Brazilian Journal of Motor Behavior
Special issue:
Effects of aging on locomotor patterns
Becker, Rietdyk
385 of 399
Inadvertent obstacle contacts when older adults step over obstacles: Effect of sex, self-
reported fatigue, gait parameters, and prescription medications
Department of Health and Kinesiology, Purdue University, West Lafayette, Indiana, United States of America.
Indiana University School of Medicine, Indianapolis, Indiana, United States of America.
Center on Aging and the Life Course, Purdue University, West Lafayette, Indiana, United States of America.
Correspondence to:!Timothy Paul Becker. Current address: 465 Bonterra Blvd Apt 203, Fort Wayne, Indiana, 46845.
37% of older adults tripped on a stationary,
visible obstacle in the walkway.
Self-reported fatigue increased during walking
in the 30-40 minute protocol.
Those who tripped had higher fatigue, slower
gait speed, and took more medications.
Improving endurance is an important target
for fall intervention programs.
SDs Standard deviations
Received 28 09 2022
Accepted 09 12 2021
Published 15 12 2021
BACKGROUND: Tripping is a common cause of falls, but the factors associated with trip risk are understudied.
Factors that may affect trip risk include biological sex, fatigue, gait measures, and prescription medications.
AIM: To quantify inadvertent trips with a stationary, visible obstacle in older adults, and to determine if the
factors (e.g., fatigue) of older adults who trip are different from those who don’t trip.
METHOD: Forty-one participants walked on a 6 m walkway and stepped over a visible, stationary obstacle
(height: 25% of leg length) 100 times. We documented inadvertent trips with the obstacle, gait measures on a
clear walkway, self-reported fatigue every 25 obstacle crossing trials, and number of prescription medications.
RESULTS: The obstacle was contacted by 15 participants (37%) in 29 trials (0.7% of all trials); 52% of contacts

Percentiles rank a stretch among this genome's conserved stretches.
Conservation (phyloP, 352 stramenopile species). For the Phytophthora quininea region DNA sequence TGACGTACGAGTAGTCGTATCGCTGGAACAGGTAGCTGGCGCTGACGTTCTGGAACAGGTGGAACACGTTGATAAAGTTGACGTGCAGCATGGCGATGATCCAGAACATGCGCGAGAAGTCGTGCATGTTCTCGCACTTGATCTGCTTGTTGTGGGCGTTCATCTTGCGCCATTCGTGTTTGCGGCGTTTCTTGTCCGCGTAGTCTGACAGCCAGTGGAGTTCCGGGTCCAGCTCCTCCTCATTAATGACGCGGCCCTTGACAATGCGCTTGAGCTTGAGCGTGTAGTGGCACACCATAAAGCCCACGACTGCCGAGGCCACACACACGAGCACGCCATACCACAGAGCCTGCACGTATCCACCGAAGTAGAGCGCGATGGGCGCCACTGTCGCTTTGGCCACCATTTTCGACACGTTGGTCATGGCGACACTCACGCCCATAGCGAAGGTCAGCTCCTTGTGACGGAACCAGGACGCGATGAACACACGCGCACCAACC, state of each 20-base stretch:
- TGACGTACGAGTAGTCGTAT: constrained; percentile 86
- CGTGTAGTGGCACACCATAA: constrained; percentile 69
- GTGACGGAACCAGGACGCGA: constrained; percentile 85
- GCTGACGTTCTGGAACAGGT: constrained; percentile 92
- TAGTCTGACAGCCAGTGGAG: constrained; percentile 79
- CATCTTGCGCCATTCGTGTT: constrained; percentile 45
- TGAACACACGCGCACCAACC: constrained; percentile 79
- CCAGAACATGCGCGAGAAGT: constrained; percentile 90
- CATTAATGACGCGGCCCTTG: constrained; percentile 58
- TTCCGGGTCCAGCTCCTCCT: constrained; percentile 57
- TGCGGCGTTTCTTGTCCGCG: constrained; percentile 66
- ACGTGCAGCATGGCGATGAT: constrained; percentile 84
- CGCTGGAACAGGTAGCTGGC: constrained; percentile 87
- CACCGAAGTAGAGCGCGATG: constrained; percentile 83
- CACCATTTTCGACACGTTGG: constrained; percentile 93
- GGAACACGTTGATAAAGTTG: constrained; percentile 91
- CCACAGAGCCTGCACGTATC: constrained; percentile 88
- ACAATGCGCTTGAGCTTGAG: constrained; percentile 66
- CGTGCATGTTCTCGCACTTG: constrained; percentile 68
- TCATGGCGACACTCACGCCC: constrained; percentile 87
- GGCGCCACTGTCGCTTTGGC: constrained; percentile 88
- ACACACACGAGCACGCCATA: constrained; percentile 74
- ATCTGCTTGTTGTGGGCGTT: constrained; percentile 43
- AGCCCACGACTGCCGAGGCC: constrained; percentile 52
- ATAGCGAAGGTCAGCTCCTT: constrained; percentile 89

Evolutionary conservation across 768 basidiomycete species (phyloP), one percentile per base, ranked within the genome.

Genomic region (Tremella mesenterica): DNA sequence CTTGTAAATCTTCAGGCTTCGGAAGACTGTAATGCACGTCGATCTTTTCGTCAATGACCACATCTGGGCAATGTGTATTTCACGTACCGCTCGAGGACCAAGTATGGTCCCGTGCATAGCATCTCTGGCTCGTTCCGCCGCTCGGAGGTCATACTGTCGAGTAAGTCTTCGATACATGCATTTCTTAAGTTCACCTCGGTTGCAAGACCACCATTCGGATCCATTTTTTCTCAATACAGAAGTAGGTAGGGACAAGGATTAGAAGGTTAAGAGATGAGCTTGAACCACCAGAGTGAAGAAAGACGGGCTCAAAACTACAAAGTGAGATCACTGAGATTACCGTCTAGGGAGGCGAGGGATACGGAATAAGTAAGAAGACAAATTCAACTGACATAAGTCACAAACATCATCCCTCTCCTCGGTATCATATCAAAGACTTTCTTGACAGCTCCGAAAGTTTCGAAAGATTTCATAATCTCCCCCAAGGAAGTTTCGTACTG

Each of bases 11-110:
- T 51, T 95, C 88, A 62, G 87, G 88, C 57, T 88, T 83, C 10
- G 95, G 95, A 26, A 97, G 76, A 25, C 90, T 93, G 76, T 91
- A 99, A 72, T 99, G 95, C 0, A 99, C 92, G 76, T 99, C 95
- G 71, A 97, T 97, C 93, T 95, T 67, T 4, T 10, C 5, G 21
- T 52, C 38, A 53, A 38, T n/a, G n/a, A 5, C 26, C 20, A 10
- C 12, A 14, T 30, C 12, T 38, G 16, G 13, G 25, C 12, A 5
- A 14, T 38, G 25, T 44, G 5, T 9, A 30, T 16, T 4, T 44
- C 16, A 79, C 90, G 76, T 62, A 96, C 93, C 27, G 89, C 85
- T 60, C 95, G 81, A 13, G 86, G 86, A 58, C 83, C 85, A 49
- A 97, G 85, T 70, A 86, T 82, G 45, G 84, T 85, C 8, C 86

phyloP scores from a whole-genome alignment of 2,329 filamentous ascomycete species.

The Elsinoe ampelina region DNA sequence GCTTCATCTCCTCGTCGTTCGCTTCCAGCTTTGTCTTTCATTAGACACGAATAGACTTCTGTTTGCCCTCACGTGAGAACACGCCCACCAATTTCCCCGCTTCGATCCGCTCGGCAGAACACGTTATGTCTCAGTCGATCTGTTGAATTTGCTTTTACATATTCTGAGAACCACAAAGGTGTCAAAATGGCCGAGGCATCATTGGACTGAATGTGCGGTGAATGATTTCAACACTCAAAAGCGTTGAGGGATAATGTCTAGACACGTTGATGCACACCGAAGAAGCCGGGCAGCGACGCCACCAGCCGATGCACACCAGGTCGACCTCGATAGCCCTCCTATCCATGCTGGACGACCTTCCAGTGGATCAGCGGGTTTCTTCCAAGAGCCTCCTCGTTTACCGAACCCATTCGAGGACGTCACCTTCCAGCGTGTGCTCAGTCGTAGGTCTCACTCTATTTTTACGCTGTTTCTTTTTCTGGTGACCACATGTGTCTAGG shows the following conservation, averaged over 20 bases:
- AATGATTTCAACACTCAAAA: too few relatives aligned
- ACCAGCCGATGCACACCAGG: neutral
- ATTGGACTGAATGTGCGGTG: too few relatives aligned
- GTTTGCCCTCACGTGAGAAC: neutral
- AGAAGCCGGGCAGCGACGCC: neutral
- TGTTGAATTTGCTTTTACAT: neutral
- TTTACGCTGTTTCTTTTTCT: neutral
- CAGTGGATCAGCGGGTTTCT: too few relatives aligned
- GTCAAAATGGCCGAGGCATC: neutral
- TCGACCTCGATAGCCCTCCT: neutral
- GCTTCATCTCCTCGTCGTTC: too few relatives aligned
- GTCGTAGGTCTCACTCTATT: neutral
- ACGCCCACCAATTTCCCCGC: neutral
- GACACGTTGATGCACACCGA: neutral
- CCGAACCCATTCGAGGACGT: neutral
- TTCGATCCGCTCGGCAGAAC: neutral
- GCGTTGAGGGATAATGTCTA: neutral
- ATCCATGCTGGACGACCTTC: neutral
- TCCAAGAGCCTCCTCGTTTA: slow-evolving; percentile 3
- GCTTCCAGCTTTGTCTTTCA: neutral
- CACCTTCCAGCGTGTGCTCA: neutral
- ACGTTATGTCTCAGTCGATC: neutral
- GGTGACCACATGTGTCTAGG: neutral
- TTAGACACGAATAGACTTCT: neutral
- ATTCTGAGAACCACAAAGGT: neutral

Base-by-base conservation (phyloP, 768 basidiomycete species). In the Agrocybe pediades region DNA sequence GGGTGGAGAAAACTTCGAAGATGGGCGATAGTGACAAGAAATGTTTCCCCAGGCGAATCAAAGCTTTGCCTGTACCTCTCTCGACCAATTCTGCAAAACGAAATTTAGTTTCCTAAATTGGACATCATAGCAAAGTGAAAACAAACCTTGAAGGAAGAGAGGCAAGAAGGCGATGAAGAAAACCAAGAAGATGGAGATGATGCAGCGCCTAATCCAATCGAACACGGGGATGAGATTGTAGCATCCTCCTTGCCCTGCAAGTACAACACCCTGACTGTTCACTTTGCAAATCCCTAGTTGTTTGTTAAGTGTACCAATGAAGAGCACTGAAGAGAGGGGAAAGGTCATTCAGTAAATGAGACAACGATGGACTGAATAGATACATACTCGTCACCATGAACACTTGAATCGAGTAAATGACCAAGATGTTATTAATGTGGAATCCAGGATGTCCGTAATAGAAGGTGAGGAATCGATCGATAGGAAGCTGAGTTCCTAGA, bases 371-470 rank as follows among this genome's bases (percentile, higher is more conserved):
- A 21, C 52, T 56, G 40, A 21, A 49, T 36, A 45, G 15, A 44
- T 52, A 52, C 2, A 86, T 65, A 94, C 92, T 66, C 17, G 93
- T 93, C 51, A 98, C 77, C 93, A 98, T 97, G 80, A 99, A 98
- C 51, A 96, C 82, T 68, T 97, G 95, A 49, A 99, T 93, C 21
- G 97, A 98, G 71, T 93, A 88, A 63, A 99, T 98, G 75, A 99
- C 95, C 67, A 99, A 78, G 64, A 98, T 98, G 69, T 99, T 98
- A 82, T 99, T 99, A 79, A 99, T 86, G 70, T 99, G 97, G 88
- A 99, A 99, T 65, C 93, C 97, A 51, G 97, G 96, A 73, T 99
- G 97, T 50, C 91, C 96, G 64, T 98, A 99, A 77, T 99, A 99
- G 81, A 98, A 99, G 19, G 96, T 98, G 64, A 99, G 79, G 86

were with the lead limb. Self-reported fatigue increased during the obstacle crossing protocol (p<0.001).
Participants with 1 contacts had slower gait speed, shorter stride length, higher gait cycle time variability,
higher fatigue ratings, and a higher number of prescription medications (p0.041). Males and females were not
different in contact frequency (p=0.93).
CONCLUSION: Inadvertent trips were not uncommon in older adults, even with a visible, stationary obstacle.
Balance recovery from lead limb trips is difficult due to center of mass motion relative to the base of support and
highlights the difficulty older adults have recovering balance after a trip. The significant association between
fatigue (induced by walking) and impaired gait is highly relevant when quantifying gait in older adults, and also
when developing fall prevention programs.
KEYWORDS: Adaptive gait | Fall risk | Gait variability | Gait speed | Obstacle crossing
Falls are the number one cause of both fatal and non-fatal injuries among older
. Falls can be caused by a variety of events such as slipping, a misstep, loss of
support, or tripping
. Trips cause 34-53% of falls in community-dwelling older adults
Injuries associated with tripping increase with age as follows: Males increased from 8% to
12% to 19% and females increased from 17% to 21% to 23% for age groups 18-44, 45-64,
and 65+ years, respectively
. Therefore, quantifying trip-related behavior in older adults is
important to increase knowledge regarding the factors associated with trips. Reactive
recovery from trips is quantified with covert obstacles that unexpectedly arrest the forward
motion of the swinging limb
. Proactive gait adaptations are quantified with stationary,
visible obstacles in the walkway
. In proactive research, healthy adults occasionally